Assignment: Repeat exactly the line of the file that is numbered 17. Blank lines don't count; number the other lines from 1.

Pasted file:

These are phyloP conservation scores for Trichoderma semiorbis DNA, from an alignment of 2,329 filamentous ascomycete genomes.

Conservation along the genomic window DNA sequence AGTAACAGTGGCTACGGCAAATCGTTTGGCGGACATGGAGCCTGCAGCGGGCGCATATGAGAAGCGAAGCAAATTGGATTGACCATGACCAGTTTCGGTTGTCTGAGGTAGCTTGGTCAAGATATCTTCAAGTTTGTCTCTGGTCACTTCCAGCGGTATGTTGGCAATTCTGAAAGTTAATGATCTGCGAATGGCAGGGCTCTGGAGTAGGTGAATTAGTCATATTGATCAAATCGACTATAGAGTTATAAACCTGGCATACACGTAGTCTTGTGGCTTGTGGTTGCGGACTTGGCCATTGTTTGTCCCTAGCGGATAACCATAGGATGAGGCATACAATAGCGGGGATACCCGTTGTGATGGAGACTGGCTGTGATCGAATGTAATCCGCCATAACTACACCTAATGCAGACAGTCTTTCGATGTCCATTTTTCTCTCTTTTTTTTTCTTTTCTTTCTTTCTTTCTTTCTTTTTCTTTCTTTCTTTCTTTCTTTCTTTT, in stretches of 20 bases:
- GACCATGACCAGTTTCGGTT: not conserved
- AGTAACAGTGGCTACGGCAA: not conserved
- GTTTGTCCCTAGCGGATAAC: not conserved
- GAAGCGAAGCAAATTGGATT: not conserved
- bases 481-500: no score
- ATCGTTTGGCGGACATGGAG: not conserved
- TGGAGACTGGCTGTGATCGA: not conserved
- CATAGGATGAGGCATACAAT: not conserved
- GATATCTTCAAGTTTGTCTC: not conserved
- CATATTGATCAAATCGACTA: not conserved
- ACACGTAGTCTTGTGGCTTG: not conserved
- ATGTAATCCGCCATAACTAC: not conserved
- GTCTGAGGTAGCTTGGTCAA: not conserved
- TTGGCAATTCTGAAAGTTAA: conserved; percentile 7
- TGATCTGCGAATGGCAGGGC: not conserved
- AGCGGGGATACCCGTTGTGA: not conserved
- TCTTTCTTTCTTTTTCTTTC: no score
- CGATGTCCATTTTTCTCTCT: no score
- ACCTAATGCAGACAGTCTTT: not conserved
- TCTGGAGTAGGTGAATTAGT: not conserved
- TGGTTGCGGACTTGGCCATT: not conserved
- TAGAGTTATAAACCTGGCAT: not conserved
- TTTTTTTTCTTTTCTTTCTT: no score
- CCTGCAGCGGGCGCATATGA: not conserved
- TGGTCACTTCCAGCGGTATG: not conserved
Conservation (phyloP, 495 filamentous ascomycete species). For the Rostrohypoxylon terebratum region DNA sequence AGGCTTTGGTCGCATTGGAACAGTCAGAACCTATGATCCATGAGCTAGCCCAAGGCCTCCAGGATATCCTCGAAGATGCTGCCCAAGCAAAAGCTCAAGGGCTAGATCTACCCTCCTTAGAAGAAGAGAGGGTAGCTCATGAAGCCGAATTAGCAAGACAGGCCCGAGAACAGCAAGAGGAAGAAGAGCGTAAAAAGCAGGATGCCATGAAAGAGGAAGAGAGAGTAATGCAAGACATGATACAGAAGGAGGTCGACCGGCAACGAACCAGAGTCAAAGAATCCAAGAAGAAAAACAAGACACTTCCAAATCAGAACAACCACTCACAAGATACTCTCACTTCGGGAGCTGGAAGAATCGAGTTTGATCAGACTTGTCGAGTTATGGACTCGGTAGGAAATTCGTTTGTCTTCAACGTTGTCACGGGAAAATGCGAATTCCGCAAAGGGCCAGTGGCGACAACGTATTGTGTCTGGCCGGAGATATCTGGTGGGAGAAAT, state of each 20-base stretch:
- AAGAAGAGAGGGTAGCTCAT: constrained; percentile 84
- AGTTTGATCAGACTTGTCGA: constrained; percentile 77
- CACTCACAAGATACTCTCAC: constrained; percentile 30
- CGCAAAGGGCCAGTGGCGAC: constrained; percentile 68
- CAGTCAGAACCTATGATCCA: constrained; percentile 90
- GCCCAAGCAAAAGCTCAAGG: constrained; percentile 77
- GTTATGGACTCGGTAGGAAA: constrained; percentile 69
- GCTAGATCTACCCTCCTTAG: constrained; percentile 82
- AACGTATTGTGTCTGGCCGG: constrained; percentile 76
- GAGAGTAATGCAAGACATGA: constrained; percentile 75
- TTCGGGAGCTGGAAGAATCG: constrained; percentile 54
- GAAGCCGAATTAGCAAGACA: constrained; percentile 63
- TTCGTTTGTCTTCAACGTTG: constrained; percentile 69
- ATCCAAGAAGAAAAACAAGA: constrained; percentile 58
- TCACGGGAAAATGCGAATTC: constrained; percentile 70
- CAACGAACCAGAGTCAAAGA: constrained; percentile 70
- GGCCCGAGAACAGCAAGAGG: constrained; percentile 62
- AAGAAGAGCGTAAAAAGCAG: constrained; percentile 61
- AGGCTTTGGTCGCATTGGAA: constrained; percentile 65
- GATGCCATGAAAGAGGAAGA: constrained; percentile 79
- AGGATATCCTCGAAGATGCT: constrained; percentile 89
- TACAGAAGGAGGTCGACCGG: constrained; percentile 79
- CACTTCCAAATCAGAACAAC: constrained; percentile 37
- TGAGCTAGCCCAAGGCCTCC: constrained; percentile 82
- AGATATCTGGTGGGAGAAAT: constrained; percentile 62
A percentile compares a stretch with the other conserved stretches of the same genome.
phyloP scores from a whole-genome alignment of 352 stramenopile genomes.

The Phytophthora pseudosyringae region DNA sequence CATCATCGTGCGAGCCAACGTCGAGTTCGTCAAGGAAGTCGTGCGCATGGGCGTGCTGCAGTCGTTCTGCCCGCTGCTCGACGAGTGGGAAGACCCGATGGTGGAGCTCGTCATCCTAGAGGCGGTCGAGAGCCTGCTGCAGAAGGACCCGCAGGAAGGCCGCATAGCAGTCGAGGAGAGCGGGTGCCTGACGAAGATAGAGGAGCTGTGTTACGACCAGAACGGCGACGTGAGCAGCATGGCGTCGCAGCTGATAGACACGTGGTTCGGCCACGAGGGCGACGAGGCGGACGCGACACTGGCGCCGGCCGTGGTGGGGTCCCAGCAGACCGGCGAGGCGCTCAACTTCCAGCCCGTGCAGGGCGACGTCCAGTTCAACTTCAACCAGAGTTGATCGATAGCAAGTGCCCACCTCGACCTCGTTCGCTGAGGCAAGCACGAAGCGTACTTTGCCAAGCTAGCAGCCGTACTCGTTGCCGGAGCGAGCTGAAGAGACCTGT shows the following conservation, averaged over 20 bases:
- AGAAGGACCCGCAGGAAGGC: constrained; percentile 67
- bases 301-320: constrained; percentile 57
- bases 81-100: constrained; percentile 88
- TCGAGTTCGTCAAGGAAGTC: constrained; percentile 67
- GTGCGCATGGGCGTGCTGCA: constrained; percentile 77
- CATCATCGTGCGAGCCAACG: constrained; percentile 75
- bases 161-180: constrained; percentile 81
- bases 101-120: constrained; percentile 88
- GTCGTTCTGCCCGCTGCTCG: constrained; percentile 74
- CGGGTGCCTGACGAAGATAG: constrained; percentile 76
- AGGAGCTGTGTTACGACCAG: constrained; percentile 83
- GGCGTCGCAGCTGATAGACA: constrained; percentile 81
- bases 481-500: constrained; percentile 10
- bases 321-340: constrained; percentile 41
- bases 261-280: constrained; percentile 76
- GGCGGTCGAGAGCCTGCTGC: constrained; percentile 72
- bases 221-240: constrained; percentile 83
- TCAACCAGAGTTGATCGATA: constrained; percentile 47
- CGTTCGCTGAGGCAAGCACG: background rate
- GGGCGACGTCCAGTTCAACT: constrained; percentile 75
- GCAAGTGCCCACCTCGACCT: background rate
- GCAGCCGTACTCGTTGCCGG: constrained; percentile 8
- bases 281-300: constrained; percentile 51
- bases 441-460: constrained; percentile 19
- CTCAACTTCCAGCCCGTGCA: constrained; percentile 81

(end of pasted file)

- TGATCTGCGAATGGCAGGGC: not conserved